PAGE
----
Flanked by an arch of rainbow-colored balloons, David Waymer ’14 had an exciting announcement for the nearly 70 members of the class of 2019 standing before him. As president of the Northwestern University Gay and Lesbian Alumni Association (NUGALA), he was speaking at Lavender Graduation — a ceremony held June 18 to celebrate the achievements of graduating students in the University’s lesbian, gay, bisexual, transgender, queer, intersex, asexual and ally community.
The Scott family tree has deep roots on Northwestern’s Evanston campus, the place where three of the last four generations met future spouses during their first year. Gordon Scott ’89, the great-grandson of former University president Walter Dill Scott, and Anne Nelson Scott ’89 found love, lifelong friends and a sense of belonging soon after arriving at Northwestern in 1985.
Since returning home to China seven years ago, Bozhong Xue has revitalized the NU Club of Beijing, interviewed prospective students as a member of the Alumni Admission Council, recruited high school students to volunteer for the Northwestern University Symphony Orchestra concert last spring and supported international student scholarships at the Bienen School of Music. For his efforts, Xue received the inaugural Northwestern Alumni Association President’s Award in September.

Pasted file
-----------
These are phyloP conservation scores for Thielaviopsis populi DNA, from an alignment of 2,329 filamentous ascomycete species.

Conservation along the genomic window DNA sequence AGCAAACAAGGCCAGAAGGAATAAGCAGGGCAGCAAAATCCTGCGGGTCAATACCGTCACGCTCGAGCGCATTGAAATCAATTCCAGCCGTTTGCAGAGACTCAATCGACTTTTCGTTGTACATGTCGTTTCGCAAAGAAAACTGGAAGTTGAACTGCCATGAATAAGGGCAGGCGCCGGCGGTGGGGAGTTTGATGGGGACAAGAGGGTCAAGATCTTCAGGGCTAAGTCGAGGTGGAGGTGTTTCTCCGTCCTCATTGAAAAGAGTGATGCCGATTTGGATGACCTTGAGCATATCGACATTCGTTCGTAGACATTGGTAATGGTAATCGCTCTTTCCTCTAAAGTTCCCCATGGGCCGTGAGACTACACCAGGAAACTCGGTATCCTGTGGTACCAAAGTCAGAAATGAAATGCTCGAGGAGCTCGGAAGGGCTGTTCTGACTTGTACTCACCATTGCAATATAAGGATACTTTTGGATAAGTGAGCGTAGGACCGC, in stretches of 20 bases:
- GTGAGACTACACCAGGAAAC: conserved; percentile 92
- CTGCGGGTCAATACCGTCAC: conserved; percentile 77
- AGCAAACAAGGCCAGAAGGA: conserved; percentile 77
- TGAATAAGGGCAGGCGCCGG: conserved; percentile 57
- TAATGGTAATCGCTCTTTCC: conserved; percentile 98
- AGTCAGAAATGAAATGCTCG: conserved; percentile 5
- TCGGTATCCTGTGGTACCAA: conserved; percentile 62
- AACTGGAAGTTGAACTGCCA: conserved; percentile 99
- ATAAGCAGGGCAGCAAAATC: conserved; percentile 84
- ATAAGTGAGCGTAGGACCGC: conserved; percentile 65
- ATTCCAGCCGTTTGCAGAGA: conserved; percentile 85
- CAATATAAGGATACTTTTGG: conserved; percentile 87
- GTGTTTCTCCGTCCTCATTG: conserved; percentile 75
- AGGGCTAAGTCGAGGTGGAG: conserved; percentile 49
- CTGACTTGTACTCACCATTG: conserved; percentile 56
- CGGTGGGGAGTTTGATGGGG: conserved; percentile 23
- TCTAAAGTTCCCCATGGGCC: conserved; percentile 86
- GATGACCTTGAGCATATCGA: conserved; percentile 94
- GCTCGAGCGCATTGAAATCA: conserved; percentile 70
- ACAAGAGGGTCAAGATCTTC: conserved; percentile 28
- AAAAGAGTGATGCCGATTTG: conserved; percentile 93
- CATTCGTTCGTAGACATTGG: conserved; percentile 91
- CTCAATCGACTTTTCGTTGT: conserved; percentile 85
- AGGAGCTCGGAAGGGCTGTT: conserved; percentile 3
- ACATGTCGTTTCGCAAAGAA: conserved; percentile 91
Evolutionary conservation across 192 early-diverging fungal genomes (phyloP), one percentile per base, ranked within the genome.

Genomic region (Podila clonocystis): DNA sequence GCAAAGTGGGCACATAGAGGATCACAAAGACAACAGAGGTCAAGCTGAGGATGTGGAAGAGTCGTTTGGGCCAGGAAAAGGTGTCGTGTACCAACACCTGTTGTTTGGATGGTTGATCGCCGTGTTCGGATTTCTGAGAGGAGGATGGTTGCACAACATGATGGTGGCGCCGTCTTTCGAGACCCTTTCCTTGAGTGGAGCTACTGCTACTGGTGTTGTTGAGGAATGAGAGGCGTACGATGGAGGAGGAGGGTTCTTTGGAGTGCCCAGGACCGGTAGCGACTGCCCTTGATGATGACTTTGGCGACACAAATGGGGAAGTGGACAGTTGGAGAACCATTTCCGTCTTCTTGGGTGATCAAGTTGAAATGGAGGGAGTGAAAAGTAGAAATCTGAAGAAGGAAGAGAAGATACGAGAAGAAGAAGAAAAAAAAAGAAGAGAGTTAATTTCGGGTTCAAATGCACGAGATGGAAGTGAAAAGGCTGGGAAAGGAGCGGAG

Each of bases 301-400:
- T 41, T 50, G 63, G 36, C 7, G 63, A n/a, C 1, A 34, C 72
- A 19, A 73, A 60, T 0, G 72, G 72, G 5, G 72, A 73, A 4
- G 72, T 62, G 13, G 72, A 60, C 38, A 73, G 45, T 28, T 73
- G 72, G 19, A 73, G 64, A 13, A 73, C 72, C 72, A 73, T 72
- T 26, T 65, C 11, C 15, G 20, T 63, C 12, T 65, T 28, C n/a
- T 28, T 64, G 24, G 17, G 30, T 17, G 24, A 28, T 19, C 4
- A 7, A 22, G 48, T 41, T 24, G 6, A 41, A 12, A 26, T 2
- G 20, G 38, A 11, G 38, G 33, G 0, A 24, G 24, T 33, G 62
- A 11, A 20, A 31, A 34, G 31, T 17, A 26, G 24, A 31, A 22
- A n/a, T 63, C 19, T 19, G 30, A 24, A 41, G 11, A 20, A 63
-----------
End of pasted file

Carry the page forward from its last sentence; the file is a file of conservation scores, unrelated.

Billed as an opportunity to get “a real taste of the intellectual brew that is stimulating the campus,” the Alumni-Faculty Seminar launched on April 11, 1970. About 500 alumni filled classrooms in the Technological Institute to hear faculty lecture on the changing standards of masculinity and femininity, an account of the Chicago Seven conspiracy trial and other national and international issues, the arts and sciences and news from the University.
Samir Mayekar ’06, ’13 MBA has had no shortage of purple pride since his days as a drum line captain in the Northwestern University “Wildcat” Marching Band. He began volunteering for the Northwestern Alumni Association more than a decade ago and was elected as the NAA’s youngest president in history in September.
In the early morning of May 3, 1968, approximately 100 African American students entered Northwestern’s business office, chained the doors and posted a sign on the revolving door: “Closed for business ’til racism at NU is ended.” Prepared to occupy the building at 619 Clark St. until the University met their demands, the students wanted an African American studies course, a black student union and other measures meant “to counteract the physical, emotional and spiritual strains we have been subjugated to,” as they had written in a petition to University administrators nearly two weeks earlier.